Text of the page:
Autism awareness

NMU Best Buddies fosters inclusion

Northern Michigan University’s Best Buddies organization presents an Autism Awareness Month speaker and panel discussion last week in Jamrich Hall. NMU student Lindsey Miller reads a display set up at the event. (Journal photo by Rachel Oakley)

MARQUETTE — Students and community members gathered at Northern Michigan University’s Jamrich Hall Thursday for presentations and a discussion panel held in the name of Autism Awareness Month.

The event, held by NMU’s Best Buddies organization, featured two speakers — Carissa Rondeau, U.P. regional consultant and behavior consultant for the Autism Alliance of Michigan, and Erik Bergh, senior director of workforce development at Goodwill and father to an individual with autism.

Rondeau’s presentation covered the signs, behaviors, possible causes, co-conditions, diagnosis and treatment of autism. Bergh spoke of his own personal experience of raising a child with autism.

Both emphasized that autism is an individualized condition requiring personalized treatment.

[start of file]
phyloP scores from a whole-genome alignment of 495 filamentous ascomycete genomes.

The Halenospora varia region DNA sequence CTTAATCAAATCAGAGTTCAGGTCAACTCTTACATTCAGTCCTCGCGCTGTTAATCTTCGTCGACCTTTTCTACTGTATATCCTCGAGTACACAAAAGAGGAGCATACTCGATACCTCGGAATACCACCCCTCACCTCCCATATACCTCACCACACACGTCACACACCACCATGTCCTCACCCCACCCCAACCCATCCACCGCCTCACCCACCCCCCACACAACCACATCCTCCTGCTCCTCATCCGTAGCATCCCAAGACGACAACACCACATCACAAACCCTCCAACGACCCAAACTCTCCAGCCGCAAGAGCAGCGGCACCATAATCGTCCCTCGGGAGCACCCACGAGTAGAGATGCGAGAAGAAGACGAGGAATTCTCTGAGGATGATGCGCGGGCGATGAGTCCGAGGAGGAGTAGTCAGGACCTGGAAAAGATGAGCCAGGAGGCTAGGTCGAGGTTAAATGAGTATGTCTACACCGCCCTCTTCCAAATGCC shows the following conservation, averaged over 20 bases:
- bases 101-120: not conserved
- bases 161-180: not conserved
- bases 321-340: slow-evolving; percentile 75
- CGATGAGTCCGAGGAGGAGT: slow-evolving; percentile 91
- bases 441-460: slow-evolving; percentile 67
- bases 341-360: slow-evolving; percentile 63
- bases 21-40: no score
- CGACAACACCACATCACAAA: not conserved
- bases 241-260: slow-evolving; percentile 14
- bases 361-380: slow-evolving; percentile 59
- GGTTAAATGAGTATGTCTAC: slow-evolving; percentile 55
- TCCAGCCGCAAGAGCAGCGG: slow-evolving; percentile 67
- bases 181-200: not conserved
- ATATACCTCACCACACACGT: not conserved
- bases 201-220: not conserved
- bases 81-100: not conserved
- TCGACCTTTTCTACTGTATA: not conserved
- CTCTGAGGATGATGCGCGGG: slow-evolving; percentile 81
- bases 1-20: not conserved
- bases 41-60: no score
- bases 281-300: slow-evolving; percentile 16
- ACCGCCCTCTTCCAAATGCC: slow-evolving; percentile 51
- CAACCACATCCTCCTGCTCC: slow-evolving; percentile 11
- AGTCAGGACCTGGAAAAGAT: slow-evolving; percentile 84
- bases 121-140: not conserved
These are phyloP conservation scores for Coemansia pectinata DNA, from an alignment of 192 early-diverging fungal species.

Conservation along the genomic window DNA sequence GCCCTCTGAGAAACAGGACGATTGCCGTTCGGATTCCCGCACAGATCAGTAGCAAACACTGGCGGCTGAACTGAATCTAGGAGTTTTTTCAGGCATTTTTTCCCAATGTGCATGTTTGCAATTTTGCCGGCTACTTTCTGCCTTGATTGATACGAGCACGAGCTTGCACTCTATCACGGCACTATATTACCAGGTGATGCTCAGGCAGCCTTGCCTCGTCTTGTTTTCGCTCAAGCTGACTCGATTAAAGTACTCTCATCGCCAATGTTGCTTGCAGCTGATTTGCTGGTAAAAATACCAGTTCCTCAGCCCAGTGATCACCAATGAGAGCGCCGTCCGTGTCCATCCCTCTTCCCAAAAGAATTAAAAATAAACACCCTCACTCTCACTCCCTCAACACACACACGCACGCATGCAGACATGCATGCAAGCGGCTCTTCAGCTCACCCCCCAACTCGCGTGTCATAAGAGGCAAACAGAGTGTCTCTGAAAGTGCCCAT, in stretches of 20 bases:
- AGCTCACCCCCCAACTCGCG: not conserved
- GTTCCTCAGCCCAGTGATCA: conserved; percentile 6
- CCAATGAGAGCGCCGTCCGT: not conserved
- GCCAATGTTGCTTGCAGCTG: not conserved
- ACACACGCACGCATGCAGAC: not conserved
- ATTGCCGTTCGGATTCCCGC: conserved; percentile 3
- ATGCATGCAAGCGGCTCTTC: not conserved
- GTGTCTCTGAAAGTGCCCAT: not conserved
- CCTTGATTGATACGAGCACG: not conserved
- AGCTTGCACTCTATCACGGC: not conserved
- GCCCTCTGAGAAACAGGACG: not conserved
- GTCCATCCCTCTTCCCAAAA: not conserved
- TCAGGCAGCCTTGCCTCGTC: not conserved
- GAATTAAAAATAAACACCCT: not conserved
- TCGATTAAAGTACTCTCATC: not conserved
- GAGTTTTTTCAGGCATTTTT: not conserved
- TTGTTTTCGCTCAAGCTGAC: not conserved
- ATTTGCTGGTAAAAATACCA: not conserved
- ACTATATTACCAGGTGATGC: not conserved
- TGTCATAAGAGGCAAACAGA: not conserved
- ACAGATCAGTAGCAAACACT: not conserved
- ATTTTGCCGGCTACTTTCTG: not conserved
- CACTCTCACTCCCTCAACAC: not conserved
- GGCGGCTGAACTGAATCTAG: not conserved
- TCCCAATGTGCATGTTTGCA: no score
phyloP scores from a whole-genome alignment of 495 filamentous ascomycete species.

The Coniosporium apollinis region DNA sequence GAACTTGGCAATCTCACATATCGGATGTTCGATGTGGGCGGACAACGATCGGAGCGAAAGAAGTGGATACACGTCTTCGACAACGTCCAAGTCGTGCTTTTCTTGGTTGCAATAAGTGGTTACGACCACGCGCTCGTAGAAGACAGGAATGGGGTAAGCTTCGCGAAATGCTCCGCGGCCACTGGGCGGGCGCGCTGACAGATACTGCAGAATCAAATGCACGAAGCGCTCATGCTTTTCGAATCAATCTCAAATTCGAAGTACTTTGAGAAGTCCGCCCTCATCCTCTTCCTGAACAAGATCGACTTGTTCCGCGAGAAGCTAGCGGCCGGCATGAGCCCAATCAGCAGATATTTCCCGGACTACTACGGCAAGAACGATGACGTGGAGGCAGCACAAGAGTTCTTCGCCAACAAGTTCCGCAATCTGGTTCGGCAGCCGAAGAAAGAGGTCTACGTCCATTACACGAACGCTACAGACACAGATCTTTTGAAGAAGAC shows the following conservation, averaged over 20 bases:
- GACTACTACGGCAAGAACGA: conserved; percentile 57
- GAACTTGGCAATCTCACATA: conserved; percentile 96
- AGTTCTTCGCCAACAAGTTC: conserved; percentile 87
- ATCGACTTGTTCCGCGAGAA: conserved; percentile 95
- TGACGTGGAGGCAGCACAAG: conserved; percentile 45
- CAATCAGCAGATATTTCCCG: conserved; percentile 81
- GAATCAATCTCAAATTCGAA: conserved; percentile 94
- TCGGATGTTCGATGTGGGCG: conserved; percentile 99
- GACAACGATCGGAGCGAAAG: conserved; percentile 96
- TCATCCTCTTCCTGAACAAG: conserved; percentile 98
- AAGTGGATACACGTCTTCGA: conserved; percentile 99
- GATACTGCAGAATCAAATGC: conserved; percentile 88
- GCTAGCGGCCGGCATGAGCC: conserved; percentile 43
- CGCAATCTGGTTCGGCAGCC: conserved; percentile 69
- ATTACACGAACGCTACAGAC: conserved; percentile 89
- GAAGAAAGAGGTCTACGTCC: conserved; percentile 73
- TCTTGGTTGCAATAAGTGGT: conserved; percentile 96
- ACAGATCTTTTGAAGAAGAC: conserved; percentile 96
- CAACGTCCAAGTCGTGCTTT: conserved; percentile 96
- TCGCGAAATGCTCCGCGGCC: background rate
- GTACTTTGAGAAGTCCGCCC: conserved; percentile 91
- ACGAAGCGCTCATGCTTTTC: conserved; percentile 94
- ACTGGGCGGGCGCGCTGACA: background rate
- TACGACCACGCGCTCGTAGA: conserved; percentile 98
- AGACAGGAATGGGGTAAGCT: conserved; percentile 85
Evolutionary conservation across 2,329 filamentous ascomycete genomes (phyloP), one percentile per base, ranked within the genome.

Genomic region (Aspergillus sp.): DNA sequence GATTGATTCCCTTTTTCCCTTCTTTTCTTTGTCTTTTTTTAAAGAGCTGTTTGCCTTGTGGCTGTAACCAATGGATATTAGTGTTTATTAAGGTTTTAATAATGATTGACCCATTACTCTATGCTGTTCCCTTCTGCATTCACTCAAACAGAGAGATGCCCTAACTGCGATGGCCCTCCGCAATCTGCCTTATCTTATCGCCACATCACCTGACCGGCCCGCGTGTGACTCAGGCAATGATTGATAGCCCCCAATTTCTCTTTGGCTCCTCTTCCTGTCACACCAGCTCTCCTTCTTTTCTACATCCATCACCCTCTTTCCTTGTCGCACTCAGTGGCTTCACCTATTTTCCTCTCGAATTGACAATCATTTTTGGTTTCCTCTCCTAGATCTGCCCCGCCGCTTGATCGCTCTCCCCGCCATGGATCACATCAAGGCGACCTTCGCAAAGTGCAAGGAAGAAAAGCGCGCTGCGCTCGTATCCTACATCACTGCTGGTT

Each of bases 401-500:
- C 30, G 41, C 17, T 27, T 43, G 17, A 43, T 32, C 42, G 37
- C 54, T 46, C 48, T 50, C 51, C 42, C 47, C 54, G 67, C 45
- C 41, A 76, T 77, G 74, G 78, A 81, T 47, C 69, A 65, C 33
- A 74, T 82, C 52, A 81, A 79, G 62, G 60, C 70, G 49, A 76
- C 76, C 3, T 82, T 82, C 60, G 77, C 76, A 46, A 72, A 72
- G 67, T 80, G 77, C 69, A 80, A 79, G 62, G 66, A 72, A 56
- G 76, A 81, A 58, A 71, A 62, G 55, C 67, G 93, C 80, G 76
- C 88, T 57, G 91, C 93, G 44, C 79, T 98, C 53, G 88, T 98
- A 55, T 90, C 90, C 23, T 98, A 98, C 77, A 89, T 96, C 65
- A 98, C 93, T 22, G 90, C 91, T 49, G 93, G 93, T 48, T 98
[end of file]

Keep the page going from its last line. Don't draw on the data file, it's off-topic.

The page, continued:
Following the presentations, a panel of four specialists on autism hosted a question-and-answer session with the audience. The panel was comprised of Rondeau, Bergh, Jennifer Gorton, coordinator of disability services at NMU, and Dr. Laura Reissner, professor of education at NMU.

Seton Trost, president of NMU Best Buddies, explained the significance of the presentations and panel discussion, saying, “I think events like these are important because more and more people these days are being diagnosed with different disabilities. I think if the community is more aware of it they won’t shy away from it.”

Bergh echoed this, saying, “I think this (event) is such wonderful work because it encourages students to reach out and make connections, to not be afraid of the people who are afflicted with a disability; it makes them more human, more approachable. Every person has value, every person has dignity. Just because somebody has this particular disability doesn’t relegate them to the back bench.”

NMU Best Buddies is an associate chapter of Best Buddies International, said Trost, and will become a full chapter next year. NMU’s faction of the non-profit organization pairs NMU students with college-aged community members who have intellectual and/or developmental disabilities. Their goal is to foster inclusion and end the isolation that can come to individuals with disabilities.

Trost said more information can be found about NMU Best Buddies by visiting its Facebook page.